A Multisite Study Demonstrating the Efficacy and Potential Cost Savings of Diabetes Self-Management Education and Medical Nutrition Therapy in the Management of Type 2 Diabetes in Alabama
Type of DegreeMaster's Thesis
Nutrition, Dietetics and Hospitality Management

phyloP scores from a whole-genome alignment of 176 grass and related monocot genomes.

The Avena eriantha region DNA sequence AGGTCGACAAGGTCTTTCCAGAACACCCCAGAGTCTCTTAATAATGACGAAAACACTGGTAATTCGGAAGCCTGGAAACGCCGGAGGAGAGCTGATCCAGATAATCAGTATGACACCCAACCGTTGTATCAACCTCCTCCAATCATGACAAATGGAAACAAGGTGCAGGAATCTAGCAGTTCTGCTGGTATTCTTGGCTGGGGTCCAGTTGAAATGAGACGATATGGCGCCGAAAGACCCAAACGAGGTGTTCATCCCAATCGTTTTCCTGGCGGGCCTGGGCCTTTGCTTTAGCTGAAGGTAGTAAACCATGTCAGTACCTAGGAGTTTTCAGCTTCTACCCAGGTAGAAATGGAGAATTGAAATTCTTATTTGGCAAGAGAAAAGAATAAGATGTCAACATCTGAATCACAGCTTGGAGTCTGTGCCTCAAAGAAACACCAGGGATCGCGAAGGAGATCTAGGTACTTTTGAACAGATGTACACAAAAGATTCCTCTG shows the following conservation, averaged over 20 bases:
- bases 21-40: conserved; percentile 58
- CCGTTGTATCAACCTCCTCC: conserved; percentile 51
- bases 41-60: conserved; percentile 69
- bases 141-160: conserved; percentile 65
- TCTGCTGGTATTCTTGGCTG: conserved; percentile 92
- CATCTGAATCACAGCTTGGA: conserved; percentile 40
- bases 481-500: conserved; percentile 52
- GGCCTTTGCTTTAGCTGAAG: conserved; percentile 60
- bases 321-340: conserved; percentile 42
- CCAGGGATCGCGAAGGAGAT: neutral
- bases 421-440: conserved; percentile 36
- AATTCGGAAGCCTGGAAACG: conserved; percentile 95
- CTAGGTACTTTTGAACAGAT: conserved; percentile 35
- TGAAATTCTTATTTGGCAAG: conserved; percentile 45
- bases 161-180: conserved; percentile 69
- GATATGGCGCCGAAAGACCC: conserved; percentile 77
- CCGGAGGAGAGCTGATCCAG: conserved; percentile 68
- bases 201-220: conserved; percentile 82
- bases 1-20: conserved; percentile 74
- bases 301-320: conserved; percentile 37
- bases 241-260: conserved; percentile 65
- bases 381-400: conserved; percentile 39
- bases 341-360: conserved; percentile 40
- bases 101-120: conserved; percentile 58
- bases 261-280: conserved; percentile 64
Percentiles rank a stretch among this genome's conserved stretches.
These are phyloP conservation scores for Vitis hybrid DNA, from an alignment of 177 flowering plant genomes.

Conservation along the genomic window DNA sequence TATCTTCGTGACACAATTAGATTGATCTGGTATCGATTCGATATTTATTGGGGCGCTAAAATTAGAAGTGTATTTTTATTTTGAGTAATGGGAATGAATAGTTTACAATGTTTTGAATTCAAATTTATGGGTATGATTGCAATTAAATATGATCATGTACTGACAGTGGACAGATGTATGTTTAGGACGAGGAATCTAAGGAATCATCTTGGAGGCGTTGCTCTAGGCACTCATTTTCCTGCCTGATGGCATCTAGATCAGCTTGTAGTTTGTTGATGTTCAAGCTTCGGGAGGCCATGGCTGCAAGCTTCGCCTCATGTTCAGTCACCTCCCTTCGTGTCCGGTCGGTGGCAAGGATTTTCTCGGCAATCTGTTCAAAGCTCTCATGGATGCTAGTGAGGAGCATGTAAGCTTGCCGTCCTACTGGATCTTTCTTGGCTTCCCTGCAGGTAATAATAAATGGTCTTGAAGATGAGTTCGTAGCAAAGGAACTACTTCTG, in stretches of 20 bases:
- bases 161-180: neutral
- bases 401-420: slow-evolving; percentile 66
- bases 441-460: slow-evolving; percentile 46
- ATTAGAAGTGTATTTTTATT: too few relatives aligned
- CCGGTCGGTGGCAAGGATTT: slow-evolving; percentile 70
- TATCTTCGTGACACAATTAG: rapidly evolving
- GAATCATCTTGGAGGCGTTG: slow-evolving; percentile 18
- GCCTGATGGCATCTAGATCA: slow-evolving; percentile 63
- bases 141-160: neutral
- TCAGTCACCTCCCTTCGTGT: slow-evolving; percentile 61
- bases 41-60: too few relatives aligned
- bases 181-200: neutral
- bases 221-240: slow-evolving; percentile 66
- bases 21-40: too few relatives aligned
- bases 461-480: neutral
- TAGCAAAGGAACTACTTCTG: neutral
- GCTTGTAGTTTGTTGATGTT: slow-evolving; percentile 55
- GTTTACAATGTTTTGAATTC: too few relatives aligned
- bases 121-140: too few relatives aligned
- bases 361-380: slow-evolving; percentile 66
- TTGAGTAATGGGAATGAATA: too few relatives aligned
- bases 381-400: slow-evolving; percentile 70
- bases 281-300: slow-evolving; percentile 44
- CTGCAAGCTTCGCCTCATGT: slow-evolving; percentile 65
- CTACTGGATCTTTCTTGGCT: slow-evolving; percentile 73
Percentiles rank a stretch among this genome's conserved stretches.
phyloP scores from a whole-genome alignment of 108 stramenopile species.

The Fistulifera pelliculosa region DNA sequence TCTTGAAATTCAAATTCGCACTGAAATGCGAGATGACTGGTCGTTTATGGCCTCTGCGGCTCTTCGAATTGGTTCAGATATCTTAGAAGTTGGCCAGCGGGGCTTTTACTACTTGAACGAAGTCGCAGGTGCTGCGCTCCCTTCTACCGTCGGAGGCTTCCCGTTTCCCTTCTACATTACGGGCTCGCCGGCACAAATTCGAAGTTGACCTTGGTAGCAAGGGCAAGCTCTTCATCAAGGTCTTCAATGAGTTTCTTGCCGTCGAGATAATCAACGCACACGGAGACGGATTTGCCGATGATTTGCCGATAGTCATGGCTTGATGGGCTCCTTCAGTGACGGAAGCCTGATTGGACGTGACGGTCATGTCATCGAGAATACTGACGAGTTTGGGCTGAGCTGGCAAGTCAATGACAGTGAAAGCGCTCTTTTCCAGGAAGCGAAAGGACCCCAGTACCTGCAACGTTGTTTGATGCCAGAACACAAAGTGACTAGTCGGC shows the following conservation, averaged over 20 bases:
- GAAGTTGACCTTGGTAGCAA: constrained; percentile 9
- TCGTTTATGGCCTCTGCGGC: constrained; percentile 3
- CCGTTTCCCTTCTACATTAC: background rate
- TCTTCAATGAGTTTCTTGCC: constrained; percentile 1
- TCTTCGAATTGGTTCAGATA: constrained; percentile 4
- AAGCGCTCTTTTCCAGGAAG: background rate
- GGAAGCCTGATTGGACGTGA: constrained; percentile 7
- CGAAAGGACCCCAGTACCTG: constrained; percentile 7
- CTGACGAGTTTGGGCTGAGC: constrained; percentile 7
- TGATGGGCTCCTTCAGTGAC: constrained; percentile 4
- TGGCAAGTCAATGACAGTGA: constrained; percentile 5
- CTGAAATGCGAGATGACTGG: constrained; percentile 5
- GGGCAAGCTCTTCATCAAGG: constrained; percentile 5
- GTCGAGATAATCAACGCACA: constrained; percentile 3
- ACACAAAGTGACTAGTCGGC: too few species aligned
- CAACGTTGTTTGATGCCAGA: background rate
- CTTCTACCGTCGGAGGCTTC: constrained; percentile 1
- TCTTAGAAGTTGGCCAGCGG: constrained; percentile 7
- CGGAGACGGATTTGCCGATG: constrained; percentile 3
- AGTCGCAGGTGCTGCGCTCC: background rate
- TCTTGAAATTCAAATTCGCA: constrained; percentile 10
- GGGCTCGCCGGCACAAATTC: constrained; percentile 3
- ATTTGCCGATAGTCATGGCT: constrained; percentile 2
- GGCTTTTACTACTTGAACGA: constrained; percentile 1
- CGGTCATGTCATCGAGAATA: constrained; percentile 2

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Alabama has one of the highest prevalence rates of Type 2 Diabetes (T2D) impacting greater than 13.5% of the adult population. While diabetes self-management education (DSME) and medical nutrition therapy (MNT) has been shown to promote glycemic control and reduce risk of comorbidities and related healthcare expenditures, access to these services is limited due to poor reimbursement and lack of public policy directives. The project aims were to 1) document outcomes for patients with T2D completing DSME and MNT through 4 American Diabetes Association (ADA)-recognized diabetes education programs in Alabama and 2) identify potential healthcare cost-savings associated with reduction in HbA1c utilizing patient outcomes and mathematical models from published studies. A retrospective chart review was conducted of patients with T2D receiving DSME and MNT through four regional ADA-recognized diabetes education programs in Alabama. Baseline, end-of-program, and 1-year follow-up measures were queried for weight, body mass index (BMI), HbA1c, and lipids. Mixed-model analysis of variance was used to determine differences between means for continuous variables; McNemar’s test was used to assess frequency of patients reaching glycemic targets. Significant reductions were observed at end-of-program and 1-year in weight (2.67 kg, P<0.001; 2.25 kg, P = 0.001), BMI (0.93, P < 0.001; 0.76, P = 0.001), HbA1c (1.82%, P<0.001; 1.22%, P<0.001). Patients managed by diet alone had a baseline HbA1c of 6.95% and exhibited a 0.80% reduction in HbA1c; comparatively those managed with diet plus drug therapy had a baseline HbA1c of 9.00% and exhibited a 2.09% reduction in HbA1c at end-of-program. This study reports actual patient outcomes achieved in the clinical setting. Reductions were observed in key outcome measures weight, BMI and HbA1c. Cost-effective analysis of averting or delaying comorbid disease supports universal reimbursement and patient access to DSME with supplemental individualized MNT.